Apple's Satellite Roadside Assistance Offers Help Without Cell Signal
You'll be able to text for help from the AAA in the US, even without Wi-Fi or cellular service.
Meara IsenbergAssociate Writer
Meara covers streaming service news for CNET. She recently graduated from the University of Texas at Austin, where she wrote for her college newspaper, The Daily Texan, as well as for state and local magazines. When she's not writing, she likes to dote over her cat, sip black coffee and try out new horror movies.
The new service is built on the same technology as the Emergency SOS via Satellite service Apple launched last year with the iPhone 14, according to Deniz Teoman, vice president of hardware systems engineering. It's intended for times when you have car trouble and no cellular or Wi-Fi service. Roadside service is covered by a AAA membership; it's also available separately for nonmembers.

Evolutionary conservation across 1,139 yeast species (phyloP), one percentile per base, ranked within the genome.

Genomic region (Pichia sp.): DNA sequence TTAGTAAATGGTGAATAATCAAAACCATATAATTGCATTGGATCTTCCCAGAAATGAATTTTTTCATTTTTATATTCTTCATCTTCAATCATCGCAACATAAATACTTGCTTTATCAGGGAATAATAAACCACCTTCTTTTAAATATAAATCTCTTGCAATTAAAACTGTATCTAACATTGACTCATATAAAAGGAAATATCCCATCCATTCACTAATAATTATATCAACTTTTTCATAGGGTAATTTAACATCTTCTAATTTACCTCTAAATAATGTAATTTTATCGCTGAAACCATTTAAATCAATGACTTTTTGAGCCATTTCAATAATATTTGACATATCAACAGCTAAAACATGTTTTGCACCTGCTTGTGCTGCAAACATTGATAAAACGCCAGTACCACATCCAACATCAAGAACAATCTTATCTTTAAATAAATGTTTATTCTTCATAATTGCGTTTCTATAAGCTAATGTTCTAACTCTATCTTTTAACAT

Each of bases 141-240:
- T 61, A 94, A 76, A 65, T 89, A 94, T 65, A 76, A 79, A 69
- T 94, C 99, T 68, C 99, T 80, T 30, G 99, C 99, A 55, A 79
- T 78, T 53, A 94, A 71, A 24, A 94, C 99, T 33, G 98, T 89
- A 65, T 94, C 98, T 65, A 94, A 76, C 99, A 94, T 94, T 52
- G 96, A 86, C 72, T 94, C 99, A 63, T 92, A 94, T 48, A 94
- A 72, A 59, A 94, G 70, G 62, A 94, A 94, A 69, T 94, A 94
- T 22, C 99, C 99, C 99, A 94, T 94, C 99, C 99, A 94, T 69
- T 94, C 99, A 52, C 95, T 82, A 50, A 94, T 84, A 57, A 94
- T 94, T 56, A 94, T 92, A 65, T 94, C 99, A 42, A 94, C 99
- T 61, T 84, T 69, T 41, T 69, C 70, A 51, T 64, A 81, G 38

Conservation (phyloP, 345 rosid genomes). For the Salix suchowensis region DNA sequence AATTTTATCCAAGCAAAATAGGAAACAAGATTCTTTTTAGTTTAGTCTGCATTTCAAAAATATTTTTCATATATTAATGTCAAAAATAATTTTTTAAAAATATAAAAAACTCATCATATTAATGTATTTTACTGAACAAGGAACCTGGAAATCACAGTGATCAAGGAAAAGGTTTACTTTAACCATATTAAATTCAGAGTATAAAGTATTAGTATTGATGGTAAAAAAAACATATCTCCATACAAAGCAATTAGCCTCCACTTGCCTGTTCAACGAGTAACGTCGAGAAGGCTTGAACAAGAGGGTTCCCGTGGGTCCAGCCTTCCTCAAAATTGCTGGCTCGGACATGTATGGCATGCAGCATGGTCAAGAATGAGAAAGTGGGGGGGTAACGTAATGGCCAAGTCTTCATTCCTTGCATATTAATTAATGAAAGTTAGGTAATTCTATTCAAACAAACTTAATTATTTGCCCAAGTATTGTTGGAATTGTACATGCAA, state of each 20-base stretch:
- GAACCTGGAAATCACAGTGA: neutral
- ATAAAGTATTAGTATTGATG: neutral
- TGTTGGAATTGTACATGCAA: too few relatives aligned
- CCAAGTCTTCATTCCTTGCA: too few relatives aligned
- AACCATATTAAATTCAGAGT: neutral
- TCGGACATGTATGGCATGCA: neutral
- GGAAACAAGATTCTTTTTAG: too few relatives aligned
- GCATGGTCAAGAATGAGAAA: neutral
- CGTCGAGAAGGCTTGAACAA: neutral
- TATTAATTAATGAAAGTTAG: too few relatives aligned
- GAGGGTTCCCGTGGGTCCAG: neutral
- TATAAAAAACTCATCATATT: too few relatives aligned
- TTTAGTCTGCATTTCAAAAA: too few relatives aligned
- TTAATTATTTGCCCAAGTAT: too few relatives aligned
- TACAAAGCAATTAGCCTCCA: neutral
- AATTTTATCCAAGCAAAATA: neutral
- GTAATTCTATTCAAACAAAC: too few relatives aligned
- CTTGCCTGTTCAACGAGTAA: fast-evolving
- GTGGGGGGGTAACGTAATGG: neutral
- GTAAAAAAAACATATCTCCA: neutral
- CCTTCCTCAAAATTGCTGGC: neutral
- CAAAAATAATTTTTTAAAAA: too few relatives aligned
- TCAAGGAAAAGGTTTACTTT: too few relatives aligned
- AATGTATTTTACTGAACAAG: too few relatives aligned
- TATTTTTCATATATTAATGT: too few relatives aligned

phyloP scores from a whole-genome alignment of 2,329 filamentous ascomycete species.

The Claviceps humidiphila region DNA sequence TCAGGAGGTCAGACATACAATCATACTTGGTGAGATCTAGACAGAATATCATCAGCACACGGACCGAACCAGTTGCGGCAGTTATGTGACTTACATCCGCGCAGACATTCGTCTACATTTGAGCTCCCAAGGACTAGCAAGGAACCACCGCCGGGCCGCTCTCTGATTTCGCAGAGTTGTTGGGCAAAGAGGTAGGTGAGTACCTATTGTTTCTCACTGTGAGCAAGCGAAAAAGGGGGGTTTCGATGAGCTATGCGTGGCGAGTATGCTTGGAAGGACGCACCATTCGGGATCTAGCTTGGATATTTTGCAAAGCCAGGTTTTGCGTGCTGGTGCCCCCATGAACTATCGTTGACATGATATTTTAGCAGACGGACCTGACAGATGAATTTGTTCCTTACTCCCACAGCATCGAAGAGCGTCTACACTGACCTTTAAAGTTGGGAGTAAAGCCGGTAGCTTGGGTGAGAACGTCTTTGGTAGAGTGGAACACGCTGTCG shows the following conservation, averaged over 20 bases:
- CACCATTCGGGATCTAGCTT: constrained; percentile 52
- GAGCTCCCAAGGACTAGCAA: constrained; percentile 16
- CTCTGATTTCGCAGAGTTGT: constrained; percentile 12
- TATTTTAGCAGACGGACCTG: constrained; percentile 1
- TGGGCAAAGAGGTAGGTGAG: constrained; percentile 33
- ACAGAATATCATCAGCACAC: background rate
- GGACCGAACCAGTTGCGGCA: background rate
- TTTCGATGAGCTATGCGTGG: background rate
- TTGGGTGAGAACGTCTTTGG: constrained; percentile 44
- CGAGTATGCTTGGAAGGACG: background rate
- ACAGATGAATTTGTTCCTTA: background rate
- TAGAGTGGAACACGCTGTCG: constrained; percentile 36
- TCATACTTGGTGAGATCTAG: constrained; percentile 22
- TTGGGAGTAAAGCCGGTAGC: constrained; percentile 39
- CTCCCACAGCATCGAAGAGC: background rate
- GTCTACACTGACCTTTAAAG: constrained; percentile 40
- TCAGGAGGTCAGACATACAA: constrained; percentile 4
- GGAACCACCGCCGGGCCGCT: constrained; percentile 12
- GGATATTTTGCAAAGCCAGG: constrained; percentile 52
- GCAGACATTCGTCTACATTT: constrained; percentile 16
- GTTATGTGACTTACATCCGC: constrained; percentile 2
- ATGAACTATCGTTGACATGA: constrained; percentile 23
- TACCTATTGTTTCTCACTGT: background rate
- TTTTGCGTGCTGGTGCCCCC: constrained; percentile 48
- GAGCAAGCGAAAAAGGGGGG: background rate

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You'll be able to text roadside assistance and select the help you need. During the event, Apple showed an iPhone screen (pictured above) displaying choices like "locked out," "no fuel or charge" and "flat tire."
"The intuitive interface will guide you to connect to a satellite and share that information with a roadside assistance provider," Teoman said. "They'll message you directly and dispatch help to your exact location with the right equipment to get you moving."